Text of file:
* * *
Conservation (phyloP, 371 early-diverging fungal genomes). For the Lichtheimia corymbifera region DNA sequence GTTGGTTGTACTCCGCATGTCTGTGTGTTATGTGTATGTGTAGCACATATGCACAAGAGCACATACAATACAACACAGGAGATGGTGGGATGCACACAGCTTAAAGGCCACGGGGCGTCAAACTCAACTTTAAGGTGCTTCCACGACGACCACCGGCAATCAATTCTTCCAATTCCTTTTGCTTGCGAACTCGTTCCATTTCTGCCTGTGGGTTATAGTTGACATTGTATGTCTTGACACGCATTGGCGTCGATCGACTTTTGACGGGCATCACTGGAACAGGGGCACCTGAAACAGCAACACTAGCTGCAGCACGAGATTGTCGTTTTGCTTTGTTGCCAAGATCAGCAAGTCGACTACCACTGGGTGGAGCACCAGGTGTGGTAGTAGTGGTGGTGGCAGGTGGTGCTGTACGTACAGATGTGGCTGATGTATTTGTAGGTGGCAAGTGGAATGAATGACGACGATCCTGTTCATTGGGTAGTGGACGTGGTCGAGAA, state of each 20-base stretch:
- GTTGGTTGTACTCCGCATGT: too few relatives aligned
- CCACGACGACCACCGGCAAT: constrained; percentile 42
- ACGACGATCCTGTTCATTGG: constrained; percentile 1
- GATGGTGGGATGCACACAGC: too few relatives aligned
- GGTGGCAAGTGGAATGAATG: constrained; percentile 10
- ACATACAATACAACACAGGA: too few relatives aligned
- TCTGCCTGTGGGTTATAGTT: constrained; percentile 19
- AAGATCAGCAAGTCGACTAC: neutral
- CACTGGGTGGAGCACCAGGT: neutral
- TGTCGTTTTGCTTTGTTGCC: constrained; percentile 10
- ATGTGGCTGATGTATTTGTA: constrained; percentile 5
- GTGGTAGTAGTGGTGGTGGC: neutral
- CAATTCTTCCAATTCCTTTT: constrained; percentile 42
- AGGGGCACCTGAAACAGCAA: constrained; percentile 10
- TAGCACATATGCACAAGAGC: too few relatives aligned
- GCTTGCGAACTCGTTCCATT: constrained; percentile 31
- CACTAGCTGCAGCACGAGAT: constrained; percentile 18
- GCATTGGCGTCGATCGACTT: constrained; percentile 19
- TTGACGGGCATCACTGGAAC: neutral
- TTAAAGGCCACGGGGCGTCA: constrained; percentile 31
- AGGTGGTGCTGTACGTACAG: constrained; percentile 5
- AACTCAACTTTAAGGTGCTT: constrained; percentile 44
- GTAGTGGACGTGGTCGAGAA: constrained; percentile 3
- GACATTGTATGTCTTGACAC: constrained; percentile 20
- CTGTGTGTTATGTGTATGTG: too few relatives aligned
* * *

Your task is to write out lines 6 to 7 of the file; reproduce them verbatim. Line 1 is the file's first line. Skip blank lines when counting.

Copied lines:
- GGTGGCAAGTGGAATGAATG: constrained; percentile 10
- ACATACAATACAACACAGGA: too few relatives aligned